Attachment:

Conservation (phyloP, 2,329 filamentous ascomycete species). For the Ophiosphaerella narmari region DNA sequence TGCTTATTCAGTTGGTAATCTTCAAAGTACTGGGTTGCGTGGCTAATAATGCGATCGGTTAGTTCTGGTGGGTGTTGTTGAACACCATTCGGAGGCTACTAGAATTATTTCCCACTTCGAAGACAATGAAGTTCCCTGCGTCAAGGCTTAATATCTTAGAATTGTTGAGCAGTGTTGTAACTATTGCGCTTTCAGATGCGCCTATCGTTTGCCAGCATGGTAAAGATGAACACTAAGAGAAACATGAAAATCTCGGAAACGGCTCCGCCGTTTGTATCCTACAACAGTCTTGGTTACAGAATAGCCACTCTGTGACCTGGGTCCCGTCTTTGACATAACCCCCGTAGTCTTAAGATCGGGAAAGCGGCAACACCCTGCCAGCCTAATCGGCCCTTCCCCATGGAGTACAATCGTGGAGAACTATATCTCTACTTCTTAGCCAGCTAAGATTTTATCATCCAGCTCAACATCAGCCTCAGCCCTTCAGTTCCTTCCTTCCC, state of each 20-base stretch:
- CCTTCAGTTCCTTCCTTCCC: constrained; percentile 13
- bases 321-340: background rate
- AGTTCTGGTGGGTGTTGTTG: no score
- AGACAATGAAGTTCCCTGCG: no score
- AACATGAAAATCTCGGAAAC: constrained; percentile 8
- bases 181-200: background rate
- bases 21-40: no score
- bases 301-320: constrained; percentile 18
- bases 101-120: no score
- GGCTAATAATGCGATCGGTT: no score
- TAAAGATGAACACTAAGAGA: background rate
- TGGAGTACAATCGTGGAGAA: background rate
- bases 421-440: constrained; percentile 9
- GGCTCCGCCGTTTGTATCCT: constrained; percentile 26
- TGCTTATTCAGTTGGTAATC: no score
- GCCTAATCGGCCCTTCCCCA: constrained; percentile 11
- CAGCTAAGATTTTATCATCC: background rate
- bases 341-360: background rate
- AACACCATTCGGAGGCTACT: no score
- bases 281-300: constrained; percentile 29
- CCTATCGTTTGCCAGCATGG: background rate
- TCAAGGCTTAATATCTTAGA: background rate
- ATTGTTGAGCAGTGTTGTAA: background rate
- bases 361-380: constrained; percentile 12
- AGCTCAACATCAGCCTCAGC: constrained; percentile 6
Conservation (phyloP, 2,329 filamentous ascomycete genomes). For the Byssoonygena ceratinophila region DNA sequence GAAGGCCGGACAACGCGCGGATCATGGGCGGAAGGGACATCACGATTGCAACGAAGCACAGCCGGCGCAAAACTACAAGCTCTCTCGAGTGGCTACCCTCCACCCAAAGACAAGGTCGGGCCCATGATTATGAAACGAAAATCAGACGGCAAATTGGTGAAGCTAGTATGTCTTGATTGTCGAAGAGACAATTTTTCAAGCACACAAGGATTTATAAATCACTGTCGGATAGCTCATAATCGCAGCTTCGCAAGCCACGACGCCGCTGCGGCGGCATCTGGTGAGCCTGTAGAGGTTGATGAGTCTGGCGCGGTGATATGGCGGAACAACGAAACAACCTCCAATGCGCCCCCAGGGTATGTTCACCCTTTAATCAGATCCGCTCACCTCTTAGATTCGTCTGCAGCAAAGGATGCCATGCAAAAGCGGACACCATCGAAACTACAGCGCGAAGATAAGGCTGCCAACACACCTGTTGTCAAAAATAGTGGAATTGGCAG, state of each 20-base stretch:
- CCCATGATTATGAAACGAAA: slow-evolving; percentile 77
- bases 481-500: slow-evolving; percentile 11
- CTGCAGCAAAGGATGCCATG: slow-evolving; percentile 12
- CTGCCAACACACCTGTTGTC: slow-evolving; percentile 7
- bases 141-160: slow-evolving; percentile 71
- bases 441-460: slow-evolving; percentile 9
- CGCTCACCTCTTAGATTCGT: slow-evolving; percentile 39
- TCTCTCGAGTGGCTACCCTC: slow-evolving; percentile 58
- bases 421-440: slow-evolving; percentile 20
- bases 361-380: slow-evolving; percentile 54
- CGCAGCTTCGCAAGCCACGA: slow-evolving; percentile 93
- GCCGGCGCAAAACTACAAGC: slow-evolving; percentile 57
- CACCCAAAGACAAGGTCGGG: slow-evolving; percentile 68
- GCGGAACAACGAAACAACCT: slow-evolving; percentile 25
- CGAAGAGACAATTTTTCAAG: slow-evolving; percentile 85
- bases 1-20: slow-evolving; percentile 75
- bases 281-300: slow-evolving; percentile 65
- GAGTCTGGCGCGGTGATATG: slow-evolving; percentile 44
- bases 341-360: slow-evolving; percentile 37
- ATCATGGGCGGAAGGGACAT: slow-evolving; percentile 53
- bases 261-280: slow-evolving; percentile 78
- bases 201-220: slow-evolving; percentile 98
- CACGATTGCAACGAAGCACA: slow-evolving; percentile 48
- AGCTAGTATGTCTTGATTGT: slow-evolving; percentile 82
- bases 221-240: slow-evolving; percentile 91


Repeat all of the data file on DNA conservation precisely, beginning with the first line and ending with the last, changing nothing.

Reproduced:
Conservation (phyloP, 2,329 filamentous ascomycete species). For the Ophiosphaerella narmari region DNA sequence TGCTTATTCAGTTGGTAATCTTCAAAGTACTGGGTTGCGTGGCTAATAATGCGATCGGTTAGTTCTGGTGGGTGTTGTTGAACACCATTCGGAGGCTACTAGAATTATTTCCCACTTCGAAGACAATGAAGTTCCCTGCGTCAAGGCTTAATATCTTAGAATTGTTGAGCAGTGTTGTAACTATTGCGCTTTCAGATGCGCCTATCGTTTGCCAGCATGGTAAAGATGAACACTAAGAGAAACATGAAAATCTCGGAAACGGCTCCGCCGTTTGTATCCTACAACAGTCTTGGTTACAGAATAGCCACTCTGTGACCTGGGTCCCGTCTTTGACATAACCCCCGTAGTCTTAAGATCGGGAAAGCGGCAACACCCTGCCAGCCTAATCGGCCCTTCCCCATGGAGTACAATCGTGGAGAACTATATCTCTACTTCTTAGCCAGCTAAGATTTTATCATCCAGCTCAACATCAGCCTCAGCCCTTCAGTTCCTTCCTTCCC, state of each 20-base stretch:
- CCTTCAGTTCCTTCCTTCCC: constrained; percentile 13
- bases 321-340: background rate
- AGTTCTGGTGGGTGTTGTTG: no score
- AGACAATGAAGTTCCCTGCG: no score
- AACATGAAAATCTCGGAAAC: constrained; percentile 8
- bases 181-200: background rate
- bases 21-40: no score
- bases 301-320: constrained; percentile 18
- bases 101-120: no score
- GGCTAATAATGCGATCGGTT: no score
- TAAAGATGAACACTAAGAGA: background rate
- TGGAGTACAATCGTGGAGAA: background rate
- bases 421-440: constrained; percentile 9
- GGCTCCGCCGTTTGTATCCT: constrained; percentile 26
- TGCTTATTCAGTTGGTAATC: no score
- GCCTAATCGGCCCTTCCCCA: constrained; percentile 11
- CAGCTAAGATTTTATCATCC: background rate
- bases 341-360: background rate
- AACACCATTCGGAGGCTACT: no score
- bases 281-300: constrained; percentile 29
- CCTATCGTTTGCCAGCATGG: background rate
- TCAAGGCTTAATATCTTAGA: background rate
- ATTGTTGAGCAGTGTTGTAA: background rate
- bases 361-380: constrained; percentile 12
- AGCTCAACATCAGCCTCAGC: constrained; percentile 6
Conservation (phyloP, 2,329 filamentous ascomycete genomes). For the Byssoonygena ceratinophila region DNA sequence GAAGGCCGGACAACGCGCGGATCATGGGCGGAAGGGACATCACGATTGCAACGAAGCACAGCCGGCGCAAAACTACAAGCTCTCTCGAGTGGCTACCCTCCACCCAAAGACAAGGTCGGGCCCATGATTATGAAACGAAAATCAGACGGCAAATTGGTGAAGCTAGTATGTCTTGATTGTCGAAGAGACAATTTTTCAAGCACACAAGGATTTATAAATCACTGTCGGATAGCTCATAATCGCAGCTTCGCAAGCCACGACGCCGCTGCGGCGGCATCTGGTGAGCCTGTAGAGGTTGATGAGTCTGGCGCGGTGATATGGCGGAACAACGAAACAACCTCCAATGCGCCCCCAGGGTATGTTCACCCTTTAATCAGATCCGCTCACCTCTTAGATTCGTCTGCAGCAAAGGATGCCATGCAAAAGCGGACACCATCGAAACTACAGCGCGAAGATAAGGCTGCCAACACACCTGTTGTCAAAAATAGTGGAATTGGCAG, state of each 20-base stretch:
- CCCATGATTATGAAACGAAA: slow-evolving; percentile 77
- bases 481-500: slow-evolving; percentile 11
- CTGCAGCAAAGGATGCCATG: slow-evolving; percentile 12
- CTGCCAACACACCTGTTGTC: slow-evolving; percentile 7
- bases 141-160: slow-evolving; percentile 71
- bases 441-460: slow-evolving; percentile 9
- CGCTCACCTCTTAGATTCGT: slow-evolving; percentile 39
- TCTCTCGAGTGGCTACCCTC: slow-evolving; percentile 58
- bases 421-440: slow-evolving; percentile 20
- bases 361-380: slow-evolving; percentile 54
- CGCAGCTTCGCAAGCCACGA: slow-evolving; percentile 93
- GCCGGCGCAAAACTACAAGC: slow-evolving; percentile 57
- CACCCAAAGACAAGGTCGGG: slow-evolving; percentile 68
- GCGGAACAACGAAACAACCT: slow-evolving; percentile 25
- CGAAGAGACAATTTTTCAAG: slow-evolving; percentile 85
- bases 1-20: slow-evolving; percentile 75
- bases 281-300: slow-evolving; percentile 65
- GAGTCTGGCGCGGTGATATG: slow-evolving; percentile 44
- bases 341-360: slow-evolving; percentile 37
- ATCATGGGCGGAAGGGACAT: slow-evolving; percentile 53
- bases 261-280: slow-evolving; percentile 78
- bases 201-220: slow-evolving; percentile 98
- CACGATTGCAACGAAGCACA: slow-evolving; percentile 48
- AGCTAGTATGTCTTGATTGT: slow-evolving; percentile 82
- bases 221-240: slow-evolving; percentile 91